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Where’s Elon Musk when we need him?

Reader taps into his inner nerd in an effort to bridge golf’s distance divide, but if that doesn’t work, perhaps there is a space-age entrepreneur ready to solve the puzzle for the good of the game

Starting with the ground, the mother of golf-swing energy, and with the help of muscles in the bones from foot to hand, they serve as a series of levers transferring energy from the ground to the golf club to the ball. Like as they may want, the USGA, PGA Tour and R&A cannot, as a practical matter, prevent golfers from appearing as if they just passed through the NFL Combine on their way to the first tee of an 8,000-yard golf course, expecting to embarrass it. Wherein lies the solution to the distance conundrum now facing golf? (“Through thick and thin, they don’t always win,” July 14).

Course design or redesign strikes me as the least likely of potential solutions. As to redesign, there are at least two substantial deterrents: among them, who pays for it, and who wants to look down the throat of a Bethpage Black on a regular basis, save a few. Though the cost of a newly designed course might not be a problem (if that’s what you want to do with your bundle), a redesign also promises to balloon the amount of time it takes to play a round. Nay!

My best guess regarding the controlling by the USGA of carry distances lies in COR, or coefficient of restitution, and the compressibility of the ball. COR describes the maximum percentage of energy in a speeding golf club head that it can transmit to the ball – these days 0.83, or 83 percent, under USGA rules. COR does not relate to a trampoline effect of the clubface, as thought by many; in fact, it is just the opposite. The energy loss in the clubhead results from the deflection of its face caused by the impact with the ball. The ball is, by far, the bigger culprit in energy loss – about 80 percent. The deflection of the ball is a distortion of its shape, which takes a lot of energy that otherwise would go into impelling the ball out and up.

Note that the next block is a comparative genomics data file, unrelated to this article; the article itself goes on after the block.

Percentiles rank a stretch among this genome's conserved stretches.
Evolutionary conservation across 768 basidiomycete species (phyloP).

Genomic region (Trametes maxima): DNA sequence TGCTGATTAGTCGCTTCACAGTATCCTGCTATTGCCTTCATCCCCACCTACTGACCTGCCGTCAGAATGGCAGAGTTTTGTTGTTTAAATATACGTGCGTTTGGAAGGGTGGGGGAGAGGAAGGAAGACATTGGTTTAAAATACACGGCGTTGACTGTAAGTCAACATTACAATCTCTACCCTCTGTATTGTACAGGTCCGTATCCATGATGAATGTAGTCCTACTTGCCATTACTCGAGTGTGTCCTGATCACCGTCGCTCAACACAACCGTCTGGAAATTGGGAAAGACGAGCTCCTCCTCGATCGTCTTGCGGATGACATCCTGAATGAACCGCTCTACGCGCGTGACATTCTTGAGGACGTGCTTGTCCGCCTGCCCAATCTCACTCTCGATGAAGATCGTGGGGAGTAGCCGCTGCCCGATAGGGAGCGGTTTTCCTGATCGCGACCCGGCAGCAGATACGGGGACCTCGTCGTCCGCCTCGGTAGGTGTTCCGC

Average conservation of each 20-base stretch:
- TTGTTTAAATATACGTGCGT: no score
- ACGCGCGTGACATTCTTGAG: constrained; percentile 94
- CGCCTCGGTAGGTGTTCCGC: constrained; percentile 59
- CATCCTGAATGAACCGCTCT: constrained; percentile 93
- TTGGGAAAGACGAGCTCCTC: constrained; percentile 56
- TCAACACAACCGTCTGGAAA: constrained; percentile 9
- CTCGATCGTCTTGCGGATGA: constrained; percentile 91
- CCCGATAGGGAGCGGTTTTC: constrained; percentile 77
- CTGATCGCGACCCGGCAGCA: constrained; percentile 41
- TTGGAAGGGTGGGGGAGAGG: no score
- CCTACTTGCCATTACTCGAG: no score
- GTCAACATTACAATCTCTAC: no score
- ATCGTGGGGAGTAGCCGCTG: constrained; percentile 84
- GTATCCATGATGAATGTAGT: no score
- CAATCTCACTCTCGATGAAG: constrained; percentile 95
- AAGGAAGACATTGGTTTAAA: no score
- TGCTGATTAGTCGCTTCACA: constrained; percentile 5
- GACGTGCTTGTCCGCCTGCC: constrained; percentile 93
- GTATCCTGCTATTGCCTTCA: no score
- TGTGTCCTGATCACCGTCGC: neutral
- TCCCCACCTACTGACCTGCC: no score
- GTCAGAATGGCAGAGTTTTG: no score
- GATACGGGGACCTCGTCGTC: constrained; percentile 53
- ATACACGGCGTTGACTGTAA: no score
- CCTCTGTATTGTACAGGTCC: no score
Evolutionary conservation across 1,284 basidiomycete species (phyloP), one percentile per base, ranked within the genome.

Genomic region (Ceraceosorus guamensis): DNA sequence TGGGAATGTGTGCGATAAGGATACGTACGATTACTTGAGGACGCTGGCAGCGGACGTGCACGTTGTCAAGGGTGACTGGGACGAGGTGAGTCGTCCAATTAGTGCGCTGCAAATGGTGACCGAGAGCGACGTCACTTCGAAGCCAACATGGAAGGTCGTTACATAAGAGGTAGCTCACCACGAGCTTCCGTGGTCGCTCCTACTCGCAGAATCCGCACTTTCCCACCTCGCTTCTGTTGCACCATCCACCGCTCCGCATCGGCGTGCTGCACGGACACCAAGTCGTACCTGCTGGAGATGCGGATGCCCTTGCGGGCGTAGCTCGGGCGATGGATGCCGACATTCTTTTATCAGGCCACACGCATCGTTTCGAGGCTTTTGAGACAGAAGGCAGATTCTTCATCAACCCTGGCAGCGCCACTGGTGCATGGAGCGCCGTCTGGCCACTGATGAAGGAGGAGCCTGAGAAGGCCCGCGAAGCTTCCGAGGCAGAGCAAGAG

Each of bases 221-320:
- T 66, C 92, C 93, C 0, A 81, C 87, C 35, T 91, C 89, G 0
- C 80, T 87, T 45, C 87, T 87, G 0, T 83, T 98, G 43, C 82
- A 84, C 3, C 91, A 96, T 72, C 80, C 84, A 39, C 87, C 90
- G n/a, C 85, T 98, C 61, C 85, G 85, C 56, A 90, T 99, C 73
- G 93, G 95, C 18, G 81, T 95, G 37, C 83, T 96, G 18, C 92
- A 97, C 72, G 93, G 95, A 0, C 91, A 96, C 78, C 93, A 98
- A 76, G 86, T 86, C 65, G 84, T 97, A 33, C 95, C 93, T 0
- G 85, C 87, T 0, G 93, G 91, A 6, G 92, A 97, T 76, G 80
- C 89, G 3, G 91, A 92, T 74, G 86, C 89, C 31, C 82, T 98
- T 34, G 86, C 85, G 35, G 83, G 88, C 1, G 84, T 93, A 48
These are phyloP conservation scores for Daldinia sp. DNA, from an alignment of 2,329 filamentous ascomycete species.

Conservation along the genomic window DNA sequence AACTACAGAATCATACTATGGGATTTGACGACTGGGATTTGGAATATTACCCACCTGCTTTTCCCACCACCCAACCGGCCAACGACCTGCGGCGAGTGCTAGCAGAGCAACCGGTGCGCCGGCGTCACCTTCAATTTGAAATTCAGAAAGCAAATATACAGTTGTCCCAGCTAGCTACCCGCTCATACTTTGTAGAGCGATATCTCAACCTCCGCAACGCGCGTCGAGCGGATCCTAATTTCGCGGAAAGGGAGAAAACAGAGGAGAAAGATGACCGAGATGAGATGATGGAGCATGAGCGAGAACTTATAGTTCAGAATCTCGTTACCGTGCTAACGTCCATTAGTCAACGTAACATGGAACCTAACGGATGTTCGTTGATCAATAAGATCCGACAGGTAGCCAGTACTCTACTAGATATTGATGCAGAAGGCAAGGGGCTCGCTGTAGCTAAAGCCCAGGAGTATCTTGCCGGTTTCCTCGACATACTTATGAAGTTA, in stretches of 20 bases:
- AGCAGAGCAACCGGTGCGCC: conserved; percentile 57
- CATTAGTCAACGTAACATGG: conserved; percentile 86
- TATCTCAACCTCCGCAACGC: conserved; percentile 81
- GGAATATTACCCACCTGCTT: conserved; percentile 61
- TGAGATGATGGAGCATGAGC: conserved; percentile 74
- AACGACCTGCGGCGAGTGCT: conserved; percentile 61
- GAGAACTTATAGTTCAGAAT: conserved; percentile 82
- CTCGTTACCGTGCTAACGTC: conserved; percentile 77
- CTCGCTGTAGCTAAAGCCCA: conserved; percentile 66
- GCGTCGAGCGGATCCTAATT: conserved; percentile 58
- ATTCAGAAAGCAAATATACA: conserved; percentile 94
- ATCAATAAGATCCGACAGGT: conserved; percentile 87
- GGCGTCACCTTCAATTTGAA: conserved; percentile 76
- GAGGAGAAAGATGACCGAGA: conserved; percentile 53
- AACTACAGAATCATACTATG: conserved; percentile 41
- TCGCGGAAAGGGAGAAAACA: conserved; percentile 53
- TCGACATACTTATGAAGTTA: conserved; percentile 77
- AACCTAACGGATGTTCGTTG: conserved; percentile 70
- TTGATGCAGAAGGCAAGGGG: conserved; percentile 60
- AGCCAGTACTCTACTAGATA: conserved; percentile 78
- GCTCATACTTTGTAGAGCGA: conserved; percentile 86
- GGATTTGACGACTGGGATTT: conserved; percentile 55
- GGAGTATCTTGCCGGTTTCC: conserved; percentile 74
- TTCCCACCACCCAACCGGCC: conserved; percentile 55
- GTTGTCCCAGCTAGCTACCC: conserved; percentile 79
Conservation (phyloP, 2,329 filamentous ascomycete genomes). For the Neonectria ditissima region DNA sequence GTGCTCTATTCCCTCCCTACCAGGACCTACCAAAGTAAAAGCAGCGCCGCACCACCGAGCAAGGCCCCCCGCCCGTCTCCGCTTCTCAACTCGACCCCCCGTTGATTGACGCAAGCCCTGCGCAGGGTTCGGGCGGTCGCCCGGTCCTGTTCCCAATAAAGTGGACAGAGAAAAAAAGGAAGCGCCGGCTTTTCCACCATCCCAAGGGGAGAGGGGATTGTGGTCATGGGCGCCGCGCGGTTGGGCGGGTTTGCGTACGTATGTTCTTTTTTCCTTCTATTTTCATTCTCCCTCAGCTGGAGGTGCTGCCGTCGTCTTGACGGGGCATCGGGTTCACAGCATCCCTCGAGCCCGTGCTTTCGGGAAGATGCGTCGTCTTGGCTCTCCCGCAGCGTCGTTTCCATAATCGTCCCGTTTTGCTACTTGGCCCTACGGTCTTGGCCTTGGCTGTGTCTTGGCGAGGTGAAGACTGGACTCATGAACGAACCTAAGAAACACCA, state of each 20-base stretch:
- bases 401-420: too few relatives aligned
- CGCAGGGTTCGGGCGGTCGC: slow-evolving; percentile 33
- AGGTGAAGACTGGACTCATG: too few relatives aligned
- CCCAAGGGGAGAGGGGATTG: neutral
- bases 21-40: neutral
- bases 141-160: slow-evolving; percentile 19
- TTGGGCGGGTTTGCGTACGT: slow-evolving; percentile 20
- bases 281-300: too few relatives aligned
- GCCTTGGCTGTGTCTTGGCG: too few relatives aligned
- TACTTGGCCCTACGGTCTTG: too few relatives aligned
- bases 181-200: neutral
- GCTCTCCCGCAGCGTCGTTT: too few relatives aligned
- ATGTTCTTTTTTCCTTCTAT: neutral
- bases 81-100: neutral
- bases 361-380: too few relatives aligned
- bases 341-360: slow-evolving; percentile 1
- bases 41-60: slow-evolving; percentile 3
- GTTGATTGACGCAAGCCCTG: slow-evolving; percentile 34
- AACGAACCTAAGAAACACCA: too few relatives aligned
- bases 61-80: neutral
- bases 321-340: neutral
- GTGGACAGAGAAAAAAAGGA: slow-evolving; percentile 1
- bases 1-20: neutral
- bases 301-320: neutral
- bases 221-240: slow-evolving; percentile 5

I’ve certainly gotten to the limits of my personal CON, coefficient of nerdness, in the above explanation, so I will stop short of the subjects of spin and loft (Bryson DeChambeau, the PGA Tour’s driving-distance leader, plays a driver with 5.5-degree loft). Needless to say, there is more than a side dish of physics involved here.

Here’s a good place to start: drop the maximum COR in the clubs and increase the compressibility of the balls, and this would apply only to the pros (let us amateurs hang on to our shaky golf egos). Whether this avenue would unduly disadvantage the professional shorter hitters would need to be addressed, as well as ball playability.

Perhaps several combinations of COR and compressibility might be needed, with players having differing drivers' licenses based upon their past updated average drives.

Or, we could have Elon Musk figure out the solution.

Ken Olshansky
Wellington, Fla.

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